For this reason, Vladimir Putin’s cruelly mistaken decision to invade Ukraine was not only the result of the Russian leader’s hubris and insecurity. It was also the result of a desperation created by the hubris and insecurity of the Western empires. To ignore that conflict’s deeply structural nature is to take sides in a game of “blame the evil enemy” that attributes violence to a leader’s bad character rather than holding the imperial system itself responsible. Moreover, it impoverishes our understanding of the conflict by simplifying the narrative to the point that the only relevant issue seems to be Ukraine’s right to self-determination. In a world dominated by competing empires, movements for national self-determination frequently trigger violent conflicts – and sometimes world wars.
What can be done in this case to head off an increasingly destructive and dangerous escalation of the conflict? The immediate answer is to continue the peace negotiations now taking place between Russia and Ukraine. Despite propagandistic depictions of the Russians as engaged in an all-out war to kill civilians and destroy Ukrainian society, their relatively slow and discriminating advance, at this point without air support, suggests a continuing willingness to negotiate a solution that does not require either “shock and awe” military tactics or occupation of the country. If these negotiations do achieve a cease-fire, the next step will be to convene a peace conference that could reconsider Russia’s original demands, as well as dealing with the new fears and concerns created by the war itself.
This sort of negotiation is clearly preferable to continued escalation, but one must recognize that, in a world still dominated by competing empires, power-based negotiations are unlikely to resolve conflicts sustainably. The imperial system itself, linked to an elite-driven, predatory capitalism and militarism, desperately needs to be transformed. Popular movements to dismantle the empires and to create a more democratic and peaceful world order are the only real alternative to a competition that is likely to end in nuclear war.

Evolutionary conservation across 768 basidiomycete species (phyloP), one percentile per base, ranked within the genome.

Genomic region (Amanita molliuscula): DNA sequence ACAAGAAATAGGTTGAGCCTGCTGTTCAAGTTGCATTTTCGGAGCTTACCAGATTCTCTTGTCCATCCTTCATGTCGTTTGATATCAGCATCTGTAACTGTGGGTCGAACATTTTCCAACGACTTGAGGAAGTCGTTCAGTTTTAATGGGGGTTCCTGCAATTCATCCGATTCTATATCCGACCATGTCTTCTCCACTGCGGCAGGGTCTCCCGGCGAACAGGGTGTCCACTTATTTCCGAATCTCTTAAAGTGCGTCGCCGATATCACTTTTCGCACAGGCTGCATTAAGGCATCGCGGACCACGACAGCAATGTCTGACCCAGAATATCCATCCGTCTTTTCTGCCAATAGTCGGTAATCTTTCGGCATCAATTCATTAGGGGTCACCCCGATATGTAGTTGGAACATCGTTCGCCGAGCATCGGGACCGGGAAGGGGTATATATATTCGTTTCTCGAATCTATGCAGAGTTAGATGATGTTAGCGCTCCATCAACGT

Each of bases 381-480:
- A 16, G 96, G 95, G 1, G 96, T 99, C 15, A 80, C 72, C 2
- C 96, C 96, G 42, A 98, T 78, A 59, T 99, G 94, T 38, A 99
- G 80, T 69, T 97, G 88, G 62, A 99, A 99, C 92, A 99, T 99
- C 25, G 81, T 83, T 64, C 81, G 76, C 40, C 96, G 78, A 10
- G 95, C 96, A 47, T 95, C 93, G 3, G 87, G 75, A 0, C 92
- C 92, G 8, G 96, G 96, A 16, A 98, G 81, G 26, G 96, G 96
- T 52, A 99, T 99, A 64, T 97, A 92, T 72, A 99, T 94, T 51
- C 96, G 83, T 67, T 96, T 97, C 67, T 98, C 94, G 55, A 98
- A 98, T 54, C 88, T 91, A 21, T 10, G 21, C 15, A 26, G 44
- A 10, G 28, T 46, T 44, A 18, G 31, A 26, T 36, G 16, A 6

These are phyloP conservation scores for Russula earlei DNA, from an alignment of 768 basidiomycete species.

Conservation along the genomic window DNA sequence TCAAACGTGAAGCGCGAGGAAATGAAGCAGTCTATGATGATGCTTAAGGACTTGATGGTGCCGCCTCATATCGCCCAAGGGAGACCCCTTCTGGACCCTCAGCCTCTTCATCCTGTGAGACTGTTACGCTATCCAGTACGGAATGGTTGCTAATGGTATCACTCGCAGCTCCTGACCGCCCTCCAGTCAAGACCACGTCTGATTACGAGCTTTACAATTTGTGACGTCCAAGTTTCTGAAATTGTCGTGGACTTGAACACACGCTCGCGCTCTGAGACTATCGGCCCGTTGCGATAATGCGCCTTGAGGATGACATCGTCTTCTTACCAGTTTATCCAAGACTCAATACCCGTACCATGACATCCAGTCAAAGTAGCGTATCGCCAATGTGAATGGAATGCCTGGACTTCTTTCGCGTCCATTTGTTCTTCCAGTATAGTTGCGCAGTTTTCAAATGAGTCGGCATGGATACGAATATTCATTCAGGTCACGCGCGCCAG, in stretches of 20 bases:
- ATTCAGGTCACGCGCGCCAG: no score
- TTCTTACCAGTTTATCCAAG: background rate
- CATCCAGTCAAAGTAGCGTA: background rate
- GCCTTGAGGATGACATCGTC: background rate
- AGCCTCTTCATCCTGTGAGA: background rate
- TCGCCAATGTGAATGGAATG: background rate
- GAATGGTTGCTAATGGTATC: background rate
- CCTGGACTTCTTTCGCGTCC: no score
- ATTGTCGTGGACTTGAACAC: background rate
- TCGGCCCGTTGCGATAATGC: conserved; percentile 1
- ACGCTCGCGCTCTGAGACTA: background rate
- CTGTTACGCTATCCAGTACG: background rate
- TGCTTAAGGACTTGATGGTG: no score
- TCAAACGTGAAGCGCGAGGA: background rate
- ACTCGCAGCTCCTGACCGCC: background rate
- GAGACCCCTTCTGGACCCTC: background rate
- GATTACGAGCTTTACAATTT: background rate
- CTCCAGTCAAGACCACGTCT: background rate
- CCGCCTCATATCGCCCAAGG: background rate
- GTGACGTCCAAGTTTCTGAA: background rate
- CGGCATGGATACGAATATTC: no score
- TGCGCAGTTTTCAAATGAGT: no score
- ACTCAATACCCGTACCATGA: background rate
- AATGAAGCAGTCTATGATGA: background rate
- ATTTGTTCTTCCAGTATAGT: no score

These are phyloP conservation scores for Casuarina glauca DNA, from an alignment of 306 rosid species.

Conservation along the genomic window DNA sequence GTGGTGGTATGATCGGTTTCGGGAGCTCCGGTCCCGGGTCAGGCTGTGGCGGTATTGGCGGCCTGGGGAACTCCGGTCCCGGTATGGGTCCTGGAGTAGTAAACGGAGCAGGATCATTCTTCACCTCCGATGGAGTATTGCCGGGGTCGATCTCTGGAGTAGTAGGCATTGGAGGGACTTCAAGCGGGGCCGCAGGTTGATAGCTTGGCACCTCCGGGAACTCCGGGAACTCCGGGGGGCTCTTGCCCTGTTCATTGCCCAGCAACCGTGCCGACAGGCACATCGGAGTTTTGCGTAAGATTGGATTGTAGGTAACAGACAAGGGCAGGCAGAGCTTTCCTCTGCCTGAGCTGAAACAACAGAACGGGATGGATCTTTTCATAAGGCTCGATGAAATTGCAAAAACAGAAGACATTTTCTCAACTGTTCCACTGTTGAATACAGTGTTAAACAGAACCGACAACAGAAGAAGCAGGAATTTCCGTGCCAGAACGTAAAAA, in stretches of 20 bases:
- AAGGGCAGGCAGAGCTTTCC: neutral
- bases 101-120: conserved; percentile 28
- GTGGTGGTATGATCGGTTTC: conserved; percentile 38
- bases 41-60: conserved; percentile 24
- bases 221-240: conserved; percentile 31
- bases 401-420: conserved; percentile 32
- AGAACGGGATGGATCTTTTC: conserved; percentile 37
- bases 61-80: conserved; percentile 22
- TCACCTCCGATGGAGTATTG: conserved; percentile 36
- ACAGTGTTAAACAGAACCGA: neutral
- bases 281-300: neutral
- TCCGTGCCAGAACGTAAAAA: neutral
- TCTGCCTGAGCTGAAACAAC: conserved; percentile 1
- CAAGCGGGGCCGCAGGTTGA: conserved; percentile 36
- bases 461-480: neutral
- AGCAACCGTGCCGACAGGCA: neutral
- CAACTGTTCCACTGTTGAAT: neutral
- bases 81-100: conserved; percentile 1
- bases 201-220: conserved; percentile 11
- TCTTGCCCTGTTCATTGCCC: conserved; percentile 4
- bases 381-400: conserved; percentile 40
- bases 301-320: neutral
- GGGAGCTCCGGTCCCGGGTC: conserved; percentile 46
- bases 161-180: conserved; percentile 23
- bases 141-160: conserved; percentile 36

To some, this hope may seem like “pie in the sky,” but there is far more support for anti-imperial, pro-human mobilizations than you may think. To stop demonizing leaders and shine the full light of criticism on the empires could be a first step toward unleashing this potential.
 “Mr.Putin Launches a Sequel to the Cold War,” New York Times, February 24, 2022.
Rich Rubenstein was educated at Harvard College (B.A. 1959), Oxford University, where he was a Rhodes Scholar (M.A. 1961), and Harvard Law School (J.D. 1963). Before joining the George Mason faculty in 1987, he practiced law in Washington, D.C., taught political science at Roosevelt University in Chicago, and was professor of law at the Antioch School of Law. He is the author of eight books, including REBELS IN EDEN (1970), ALCHEMISTS OF REVOLUTION: TERRORISM IN THE MODERN WORLD (1985), and three books about religious conflict: WHEN JESUS BECAME GOD (1999), ARISTOTLE’S CHILDREN (2003), and THUS SAITH THE LORD: THE REVOLUTIONARY MORAL VISION OF ISAIAH AND JEREMIAH (2006).
Rich is an expert on American foreign policy, religious conflict, terrorism, and methods of resolving serious international and domestic disputes. He teaches courses at ICAR on Critical Conflict Theory, Religion and Conflict, Popular Narratives of War and Peace, Political Violence, and other subjects. He has lectured throughout the U.S.A. and Europe on topics ranging from the philosophy and practice of conflict resolution to the war on terrorism and current conflicts in the Middle East, and has appeared on numerous radio and television shows and in filmed documentaries discussing these issues. He is a frequent speaker at churches, synagogues, mosques, and religious seminaries, as well as universities and NGOs. He currently lives in Washington, D.C.